VMware Turns Things ‘Upside Down’ With Brand, Website

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Jun 22, 2016
This article is part of a series called News & Trends.

I was in the middle of looking at new career sites from the American Cancer Society and Sonos when I heard about yet another: VMware. Its launch was not just a website, but a whole rethinking about what it meant to be an employee and a job candidate at VMware.

Among the key players in this effort were Tracie Giles, senior director of candidate engagement, and Lisa Clarey-Lawler, VP of employment brand.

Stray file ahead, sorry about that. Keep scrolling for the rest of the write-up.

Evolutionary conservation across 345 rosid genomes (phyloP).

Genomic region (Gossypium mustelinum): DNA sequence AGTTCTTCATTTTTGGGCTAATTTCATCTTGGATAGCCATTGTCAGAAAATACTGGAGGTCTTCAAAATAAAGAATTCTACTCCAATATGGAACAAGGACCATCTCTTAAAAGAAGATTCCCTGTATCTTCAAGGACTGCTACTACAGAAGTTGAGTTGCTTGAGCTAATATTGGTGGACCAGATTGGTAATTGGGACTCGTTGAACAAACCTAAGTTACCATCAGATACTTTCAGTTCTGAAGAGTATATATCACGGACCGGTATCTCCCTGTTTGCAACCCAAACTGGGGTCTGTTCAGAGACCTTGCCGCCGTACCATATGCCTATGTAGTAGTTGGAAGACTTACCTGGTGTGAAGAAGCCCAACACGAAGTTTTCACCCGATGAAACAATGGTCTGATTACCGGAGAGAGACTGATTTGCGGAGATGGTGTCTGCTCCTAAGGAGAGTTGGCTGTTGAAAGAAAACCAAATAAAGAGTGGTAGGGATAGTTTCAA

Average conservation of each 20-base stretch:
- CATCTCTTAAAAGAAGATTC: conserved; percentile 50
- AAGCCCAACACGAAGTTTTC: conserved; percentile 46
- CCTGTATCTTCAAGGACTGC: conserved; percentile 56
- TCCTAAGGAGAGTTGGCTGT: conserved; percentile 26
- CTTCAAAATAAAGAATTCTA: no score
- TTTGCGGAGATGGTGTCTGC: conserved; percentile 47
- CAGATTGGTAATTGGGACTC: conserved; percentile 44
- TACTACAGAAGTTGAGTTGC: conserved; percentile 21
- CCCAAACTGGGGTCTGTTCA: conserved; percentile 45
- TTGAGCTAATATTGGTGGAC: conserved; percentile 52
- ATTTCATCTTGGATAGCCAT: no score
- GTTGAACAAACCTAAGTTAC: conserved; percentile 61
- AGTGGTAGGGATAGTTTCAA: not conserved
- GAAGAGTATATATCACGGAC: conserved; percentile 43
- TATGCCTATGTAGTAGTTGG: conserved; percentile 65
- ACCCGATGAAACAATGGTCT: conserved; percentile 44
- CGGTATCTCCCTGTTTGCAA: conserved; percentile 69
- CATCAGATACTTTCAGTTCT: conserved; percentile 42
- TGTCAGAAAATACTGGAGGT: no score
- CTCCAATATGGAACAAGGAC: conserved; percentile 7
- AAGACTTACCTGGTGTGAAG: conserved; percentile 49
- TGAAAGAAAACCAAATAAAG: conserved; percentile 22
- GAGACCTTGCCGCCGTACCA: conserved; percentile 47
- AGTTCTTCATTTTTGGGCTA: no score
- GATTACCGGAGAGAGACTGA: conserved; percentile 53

VMware wants to draw potential employees in a way that, oddly enough, can be tough to do when you have $6 billion in revenues, 500,000 customers, 75,000 partners, 19,000+ employees, and 120+ locations. Silicon Valley just seems to love innovative, disruptive — new. Some potential VMware employees may not know how innovative the company has been, and that a couple of the divisions — end-user computing and networking virtualization — are like successful startups within the larger company, with one of them even growing to the tune of being like its own billion-dollar business.

To complicate matters slightly, the company is owned by EMC, which may be combined with Dell — though the Dell announcement came after this talent initiative was underway — and some candidates may be uncertain about the future of VMware. VMware is a separate, publicly traded company, and will remain so.

With all that in mind, let’s rewind back a couple of years.